low level eof()

Discussion in 'C++' started by Ulterior, Apr 12, 2008.

  1. Ulterior

    Ulterior Guest

    Hi, anyone knows eof() function substitute for linux using open, close
    and read functions? I am tired of searching in google, sorry
     
    Ulterior, Apr 12, 2008
    #1
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  2. Ulterior <> writes:

    > Hi, anyone knows eof() function substitute for linux using open, close
    > and read functions? I am tired of searching in google, sorry


    Yes, and you could even be tired to death if you went on, since there
    is no such function.

    EOF is not a state, it's a condition that is encoutered when you _try_
    to read past the 'end of the file'.

    EOF is when read(2) returns 0.

    --
    __Pascal Bourguignon__
     
    Pascal J. Bourguignon, Apr 14, 2008
    #2
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  3. Ulterior

    James Kanze Guest

    On Apr 14, 9:48 am, (Pascal J. Bourguignon)
    wrote:
    > Ulterior <> writes:
    > > Hi, anyone knows eof() function substitute for linux using open, close
    > > and read functions? I am tired of searching in google, sorry


    > Yes, and you could even be tired to death if you went on,
    > since there is no such function.


    > EOF is not a state, it's a condition that is encoutered when
    > you _try_ to read past the 'end of the file'.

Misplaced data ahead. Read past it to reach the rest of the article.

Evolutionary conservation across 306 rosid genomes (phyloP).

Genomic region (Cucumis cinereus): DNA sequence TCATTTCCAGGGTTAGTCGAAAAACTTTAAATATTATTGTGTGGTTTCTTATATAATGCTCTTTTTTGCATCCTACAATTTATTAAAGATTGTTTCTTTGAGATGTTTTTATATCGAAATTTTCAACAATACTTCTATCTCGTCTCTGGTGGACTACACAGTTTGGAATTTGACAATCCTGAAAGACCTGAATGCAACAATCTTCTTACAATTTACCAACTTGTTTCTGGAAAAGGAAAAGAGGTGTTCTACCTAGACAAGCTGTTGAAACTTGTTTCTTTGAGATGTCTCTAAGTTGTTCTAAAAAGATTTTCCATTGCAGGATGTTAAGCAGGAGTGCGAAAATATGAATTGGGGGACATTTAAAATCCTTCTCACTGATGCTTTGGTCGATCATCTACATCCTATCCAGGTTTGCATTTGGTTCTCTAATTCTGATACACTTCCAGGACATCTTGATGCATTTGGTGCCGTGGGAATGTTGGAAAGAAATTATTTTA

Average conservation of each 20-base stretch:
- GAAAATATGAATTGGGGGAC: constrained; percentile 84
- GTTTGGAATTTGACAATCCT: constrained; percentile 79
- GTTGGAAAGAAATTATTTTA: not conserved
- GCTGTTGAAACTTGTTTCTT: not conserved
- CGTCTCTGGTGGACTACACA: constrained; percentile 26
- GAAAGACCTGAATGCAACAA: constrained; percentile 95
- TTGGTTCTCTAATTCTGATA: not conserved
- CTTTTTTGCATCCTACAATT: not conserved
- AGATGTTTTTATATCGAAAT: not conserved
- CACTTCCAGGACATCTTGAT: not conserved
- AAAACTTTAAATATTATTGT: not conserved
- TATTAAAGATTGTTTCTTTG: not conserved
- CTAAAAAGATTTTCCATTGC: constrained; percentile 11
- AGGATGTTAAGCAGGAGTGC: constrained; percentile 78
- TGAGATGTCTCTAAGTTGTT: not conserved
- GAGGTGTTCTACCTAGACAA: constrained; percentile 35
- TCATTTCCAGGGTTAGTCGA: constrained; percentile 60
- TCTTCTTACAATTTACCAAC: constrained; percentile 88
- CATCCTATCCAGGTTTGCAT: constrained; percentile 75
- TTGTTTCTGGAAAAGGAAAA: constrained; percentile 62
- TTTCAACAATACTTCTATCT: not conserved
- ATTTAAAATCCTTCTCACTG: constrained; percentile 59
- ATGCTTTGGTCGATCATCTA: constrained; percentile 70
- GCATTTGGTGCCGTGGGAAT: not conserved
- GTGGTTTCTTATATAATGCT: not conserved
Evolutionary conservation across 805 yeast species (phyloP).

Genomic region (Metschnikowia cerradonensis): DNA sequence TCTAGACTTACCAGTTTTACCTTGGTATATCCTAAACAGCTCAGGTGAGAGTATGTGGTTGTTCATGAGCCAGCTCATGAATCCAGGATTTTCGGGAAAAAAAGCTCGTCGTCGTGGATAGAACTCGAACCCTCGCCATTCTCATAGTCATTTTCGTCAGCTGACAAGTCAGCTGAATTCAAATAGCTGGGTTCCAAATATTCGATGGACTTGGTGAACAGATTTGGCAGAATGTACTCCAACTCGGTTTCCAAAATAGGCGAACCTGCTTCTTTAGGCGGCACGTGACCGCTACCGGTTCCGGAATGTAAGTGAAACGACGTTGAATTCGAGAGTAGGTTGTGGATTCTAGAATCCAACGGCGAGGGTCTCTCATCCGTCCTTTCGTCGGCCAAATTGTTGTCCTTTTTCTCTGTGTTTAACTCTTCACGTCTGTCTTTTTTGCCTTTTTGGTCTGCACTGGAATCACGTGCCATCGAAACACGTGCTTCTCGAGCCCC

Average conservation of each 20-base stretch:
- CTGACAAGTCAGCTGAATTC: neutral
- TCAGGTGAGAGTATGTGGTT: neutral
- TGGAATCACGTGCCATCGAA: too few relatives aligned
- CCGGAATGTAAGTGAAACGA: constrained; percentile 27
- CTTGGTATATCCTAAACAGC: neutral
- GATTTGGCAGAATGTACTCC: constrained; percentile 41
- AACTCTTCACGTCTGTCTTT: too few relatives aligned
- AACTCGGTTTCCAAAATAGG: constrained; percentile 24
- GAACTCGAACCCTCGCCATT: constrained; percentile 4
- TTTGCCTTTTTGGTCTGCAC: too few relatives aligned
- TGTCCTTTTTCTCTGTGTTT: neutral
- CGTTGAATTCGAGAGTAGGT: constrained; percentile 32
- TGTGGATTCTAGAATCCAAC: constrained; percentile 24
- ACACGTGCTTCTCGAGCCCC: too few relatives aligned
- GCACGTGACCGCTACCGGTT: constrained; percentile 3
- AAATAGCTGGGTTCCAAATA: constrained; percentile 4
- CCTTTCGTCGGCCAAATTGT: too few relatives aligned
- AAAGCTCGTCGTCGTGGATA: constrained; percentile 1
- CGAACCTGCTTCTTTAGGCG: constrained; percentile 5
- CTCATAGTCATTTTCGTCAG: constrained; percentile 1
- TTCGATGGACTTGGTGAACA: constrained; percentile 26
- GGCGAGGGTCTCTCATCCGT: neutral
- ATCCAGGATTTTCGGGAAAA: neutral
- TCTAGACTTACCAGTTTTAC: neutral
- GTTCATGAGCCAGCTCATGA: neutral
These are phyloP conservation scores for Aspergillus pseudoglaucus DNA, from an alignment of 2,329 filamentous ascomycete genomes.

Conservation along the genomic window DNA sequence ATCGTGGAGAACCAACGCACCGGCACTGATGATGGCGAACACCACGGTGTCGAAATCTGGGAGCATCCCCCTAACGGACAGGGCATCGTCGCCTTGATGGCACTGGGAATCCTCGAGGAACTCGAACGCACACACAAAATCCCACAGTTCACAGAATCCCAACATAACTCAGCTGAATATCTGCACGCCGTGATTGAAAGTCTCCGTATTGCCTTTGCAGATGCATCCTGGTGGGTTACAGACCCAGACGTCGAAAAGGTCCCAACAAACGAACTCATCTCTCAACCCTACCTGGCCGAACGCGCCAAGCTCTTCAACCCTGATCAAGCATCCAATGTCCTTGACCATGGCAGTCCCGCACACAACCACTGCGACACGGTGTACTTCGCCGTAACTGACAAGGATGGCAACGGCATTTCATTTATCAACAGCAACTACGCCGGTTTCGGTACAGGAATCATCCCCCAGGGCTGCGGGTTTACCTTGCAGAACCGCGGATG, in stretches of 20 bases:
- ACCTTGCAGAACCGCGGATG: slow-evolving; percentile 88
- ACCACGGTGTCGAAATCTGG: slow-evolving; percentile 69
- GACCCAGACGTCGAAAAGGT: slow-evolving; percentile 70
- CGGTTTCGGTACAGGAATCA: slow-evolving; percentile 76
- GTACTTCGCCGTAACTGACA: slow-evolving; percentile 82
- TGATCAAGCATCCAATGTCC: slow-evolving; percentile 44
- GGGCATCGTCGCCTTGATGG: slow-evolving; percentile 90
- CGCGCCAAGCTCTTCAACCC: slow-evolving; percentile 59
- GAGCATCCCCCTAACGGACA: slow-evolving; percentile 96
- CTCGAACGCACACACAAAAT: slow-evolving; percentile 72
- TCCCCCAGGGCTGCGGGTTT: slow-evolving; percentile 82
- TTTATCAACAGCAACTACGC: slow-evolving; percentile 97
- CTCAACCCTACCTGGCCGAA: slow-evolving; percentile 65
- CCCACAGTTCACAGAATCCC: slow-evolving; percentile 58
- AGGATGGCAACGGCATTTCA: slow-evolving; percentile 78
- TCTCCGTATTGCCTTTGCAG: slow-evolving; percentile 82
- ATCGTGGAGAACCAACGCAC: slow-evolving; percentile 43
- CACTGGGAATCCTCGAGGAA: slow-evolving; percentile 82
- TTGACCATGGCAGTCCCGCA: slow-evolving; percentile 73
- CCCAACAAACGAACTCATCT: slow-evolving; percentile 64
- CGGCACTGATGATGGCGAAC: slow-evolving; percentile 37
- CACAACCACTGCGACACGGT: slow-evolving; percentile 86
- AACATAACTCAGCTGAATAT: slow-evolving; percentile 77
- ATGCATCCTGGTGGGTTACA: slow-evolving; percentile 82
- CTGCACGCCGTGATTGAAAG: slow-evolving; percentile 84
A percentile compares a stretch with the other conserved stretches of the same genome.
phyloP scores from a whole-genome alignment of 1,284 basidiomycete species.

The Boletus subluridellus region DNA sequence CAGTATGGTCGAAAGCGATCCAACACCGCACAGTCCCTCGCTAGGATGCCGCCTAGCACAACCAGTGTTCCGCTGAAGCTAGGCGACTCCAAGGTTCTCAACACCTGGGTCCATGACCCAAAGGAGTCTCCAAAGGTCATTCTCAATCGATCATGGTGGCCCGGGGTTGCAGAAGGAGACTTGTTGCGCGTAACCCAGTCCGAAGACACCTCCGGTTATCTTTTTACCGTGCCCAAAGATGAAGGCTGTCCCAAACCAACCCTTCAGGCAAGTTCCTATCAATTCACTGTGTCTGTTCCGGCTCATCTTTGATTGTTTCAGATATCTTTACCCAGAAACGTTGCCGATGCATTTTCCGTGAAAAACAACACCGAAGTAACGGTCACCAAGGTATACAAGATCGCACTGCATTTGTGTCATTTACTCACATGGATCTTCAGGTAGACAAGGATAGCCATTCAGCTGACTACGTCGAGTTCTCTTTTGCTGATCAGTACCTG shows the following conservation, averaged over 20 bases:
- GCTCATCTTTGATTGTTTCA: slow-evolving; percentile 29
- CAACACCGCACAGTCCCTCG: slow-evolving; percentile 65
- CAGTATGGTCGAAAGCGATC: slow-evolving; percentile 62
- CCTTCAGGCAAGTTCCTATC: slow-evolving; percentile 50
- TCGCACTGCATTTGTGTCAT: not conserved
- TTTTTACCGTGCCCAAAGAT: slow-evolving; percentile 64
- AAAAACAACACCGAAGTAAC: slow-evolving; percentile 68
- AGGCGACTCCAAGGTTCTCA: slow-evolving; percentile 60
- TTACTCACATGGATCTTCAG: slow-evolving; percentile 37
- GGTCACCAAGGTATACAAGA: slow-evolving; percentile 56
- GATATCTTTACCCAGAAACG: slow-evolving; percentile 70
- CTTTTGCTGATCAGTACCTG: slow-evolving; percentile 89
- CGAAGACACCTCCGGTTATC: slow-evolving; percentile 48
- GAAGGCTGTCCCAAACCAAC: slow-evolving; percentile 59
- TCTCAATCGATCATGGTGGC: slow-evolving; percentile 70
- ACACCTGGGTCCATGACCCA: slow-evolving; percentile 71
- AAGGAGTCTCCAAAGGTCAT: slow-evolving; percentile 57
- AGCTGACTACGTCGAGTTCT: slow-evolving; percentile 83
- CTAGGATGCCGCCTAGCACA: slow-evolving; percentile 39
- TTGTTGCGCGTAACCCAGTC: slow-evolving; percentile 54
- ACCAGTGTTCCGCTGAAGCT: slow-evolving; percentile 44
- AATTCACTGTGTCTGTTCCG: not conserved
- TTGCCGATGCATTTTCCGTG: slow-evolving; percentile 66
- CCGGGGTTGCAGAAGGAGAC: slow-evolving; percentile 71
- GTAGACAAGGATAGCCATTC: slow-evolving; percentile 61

Just a nit, but EOF is a macro, defined to expand to an integral
    constant expression of type int and a negative value. Anytime
    you see a function which reads (narrow) characters, but returns
    an int, you can pretty much assume that it returns a value in
    the range 0...UCHAR_MAX (with the character), or EOF. (Note
    that this means that the results of assigning it to a char, even
    after testing for EOF, is implementation defined---and may raise
    an implementation defined signal! In practice, any
    implementation which didn't support this would break so much
    code it wouldn't be used.)

    If you want to be "in", in C++, you'll write
    "std::char_traits< char >::eof()" in its place. (I'm an old
    fogey, who's not in, so I still write EOF. Except in a
    template.)

    > EOF is when read(2) returns 0.


    Some filebuf implementations will also return EOF when read
    returns -1:). (This was, of course, about all they could do in
    the classical iostream, before exceptions.)

    The Unix file system, as such, doesn't recognize end of file as
    a particular condition. A function like read will read as many
    bytes as are available, up to a maximum that you specify, from
    the current position in the file. The exact conditions
    defining when it might return with less bytes than requested
    depend on the file type, and in the case of "streams", how the
    stream has been configured. For regular files, returning with
    less than you requested means that you have reached the current
    end of the file. The current end; if someone appends data to
    the file, a later read will return it.

    --
    James Kanze (GABI Software) email:
    Conseils en informatique orientée objet/
    Beratung in objektorientierter Datenverarbeitung
    9 place Sémard, 78210 St.-Cyr-l'École, France, +33 (0)1 30 23 00 34
     
    James Kanze, Apr 15, 2008
    #3
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